bent out of shape


bent out of shape


  • to become angry.
  • get agitated.
  • to take offense.
  • get astonished or shocked.

Examples in Sentences

  1. John’s flight was canceled, and he got bent out of shape.
  2. Jennifer’s mother got bent out of shape after getting home at 2 a.m.
  3. The motorist got all bent out of shape after a motorcyclist dinged his brand-new vehicle.
  4. I encouraged her not to get bent out of shape after learning she wouldn’t be starting for the squad.
  5. Tom got all bent out of shape after realizing his toy was missing.


Unlike other idioms, “bent out of shape” does not have a clear precedent. No one can say when or why this idiom was first used or what it meant. Phrases are often taken more literally when they are first coined than their later uses would imply. Some historical accounts link the original sense of the phrase to drunkenness or drug use. This includes using “bent” instead of “drunk” to describe an individual’s inebriated state. The second one is far more critical. As the years went by, the term became more commonly used to describe an emotional response to a problem. The current form of the idiom emerged in the middle of the 1950s. The phrase can also be found used in a homophobic or anti-gay context.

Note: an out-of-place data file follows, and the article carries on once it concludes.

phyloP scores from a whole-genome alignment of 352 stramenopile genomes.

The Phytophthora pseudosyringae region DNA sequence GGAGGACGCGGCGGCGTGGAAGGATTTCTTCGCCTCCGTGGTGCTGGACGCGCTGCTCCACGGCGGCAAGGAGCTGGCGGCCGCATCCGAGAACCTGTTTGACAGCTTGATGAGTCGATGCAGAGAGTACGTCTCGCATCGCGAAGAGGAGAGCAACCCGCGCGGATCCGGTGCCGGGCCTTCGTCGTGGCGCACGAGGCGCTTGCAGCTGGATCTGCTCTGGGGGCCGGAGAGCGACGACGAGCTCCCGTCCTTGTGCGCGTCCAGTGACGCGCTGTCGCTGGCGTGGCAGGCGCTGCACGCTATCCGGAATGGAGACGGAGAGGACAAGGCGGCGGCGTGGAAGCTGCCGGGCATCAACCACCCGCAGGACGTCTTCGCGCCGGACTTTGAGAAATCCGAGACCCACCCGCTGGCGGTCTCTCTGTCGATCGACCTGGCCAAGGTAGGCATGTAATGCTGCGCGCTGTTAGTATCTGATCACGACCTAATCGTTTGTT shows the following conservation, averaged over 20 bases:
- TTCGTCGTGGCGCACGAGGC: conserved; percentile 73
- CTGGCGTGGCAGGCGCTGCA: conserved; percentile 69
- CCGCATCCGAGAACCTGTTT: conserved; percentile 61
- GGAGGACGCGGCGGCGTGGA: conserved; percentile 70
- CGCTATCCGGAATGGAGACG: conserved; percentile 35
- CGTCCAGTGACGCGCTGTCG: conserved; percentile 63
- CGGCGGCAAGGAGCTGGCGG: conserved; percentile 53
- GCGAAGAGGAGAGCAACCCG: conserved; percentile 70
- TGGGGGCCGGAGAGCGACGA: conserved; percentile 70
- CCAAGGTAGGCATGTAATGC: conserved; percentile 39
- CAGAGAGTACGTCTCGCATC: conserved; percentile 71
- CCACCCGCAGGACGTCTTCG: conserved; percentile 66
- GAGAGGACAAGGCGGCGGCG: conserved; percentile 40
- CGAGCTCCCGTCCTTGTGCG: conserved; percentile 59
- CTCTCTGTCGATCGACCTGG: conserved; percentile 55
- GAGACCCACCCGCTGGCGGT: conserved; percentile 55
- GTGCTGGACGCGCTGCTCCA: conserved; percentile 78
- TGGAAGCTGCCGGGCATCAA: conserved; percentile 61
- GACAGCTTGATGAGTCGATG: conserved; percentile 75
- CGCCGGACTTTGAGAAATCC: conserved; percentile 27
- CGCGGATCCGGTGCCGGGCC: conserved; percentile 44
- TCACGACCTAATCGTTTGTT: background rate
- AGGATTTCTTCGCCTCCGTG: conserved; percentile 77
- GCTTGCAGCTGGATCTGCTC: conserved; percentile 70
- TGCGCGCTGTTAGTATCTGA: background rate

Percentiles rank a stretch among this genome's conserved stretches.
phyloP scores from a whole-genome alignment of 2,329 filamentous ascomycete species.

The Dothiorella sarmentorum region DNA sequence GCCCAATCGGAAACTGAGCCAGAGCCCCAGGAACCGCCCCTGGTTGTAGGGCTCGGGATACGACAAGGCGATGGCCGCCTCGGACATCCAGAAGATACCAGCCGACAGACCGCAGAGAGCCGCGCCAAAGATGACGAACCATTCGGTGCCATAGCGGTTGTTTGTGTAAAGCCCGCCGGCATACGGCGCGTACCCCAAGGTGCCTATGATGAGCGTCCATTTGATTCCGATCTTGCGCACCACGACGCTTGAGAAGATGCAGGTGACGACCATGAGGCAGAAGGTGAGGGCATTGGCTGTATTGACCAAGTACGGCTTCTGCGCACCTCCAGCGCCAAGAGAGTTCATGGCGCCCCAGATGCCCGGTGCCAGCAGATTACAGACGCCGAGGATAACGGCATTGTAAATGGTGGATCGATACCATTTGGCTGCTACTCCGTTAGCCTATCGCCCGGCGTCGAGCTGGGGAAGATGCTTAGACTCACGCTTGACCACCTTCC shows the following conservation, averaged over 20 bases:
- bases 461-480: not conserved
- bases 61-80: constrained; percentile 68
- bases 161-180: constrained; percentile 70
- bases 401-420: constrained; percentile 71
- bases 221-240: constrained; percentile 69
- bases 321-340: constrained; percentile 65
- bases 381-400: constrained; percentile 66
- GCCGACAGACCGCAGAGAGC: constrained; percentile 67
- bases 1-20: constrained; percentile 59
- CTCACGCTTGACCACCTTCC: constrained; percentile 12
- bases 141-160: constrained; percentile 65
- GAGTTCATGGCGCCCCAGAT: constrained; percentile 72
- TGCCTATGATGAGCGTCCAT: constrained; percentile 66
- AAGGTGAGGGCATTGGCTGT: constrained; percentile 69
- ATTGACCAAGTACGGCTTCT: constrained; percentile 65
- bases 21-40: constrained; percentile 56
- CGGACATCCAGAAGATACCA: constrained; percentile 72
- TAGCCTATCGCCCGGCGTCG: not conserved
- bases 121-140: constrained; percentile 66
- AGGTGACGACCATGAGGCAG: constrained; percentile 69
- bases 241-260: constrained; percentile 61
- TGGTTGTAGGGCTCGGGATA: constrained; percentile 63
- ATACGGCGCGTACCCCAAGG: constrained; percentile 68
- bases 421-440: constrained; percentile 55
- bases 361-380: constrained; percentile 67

Share your opinions

What's on your mind?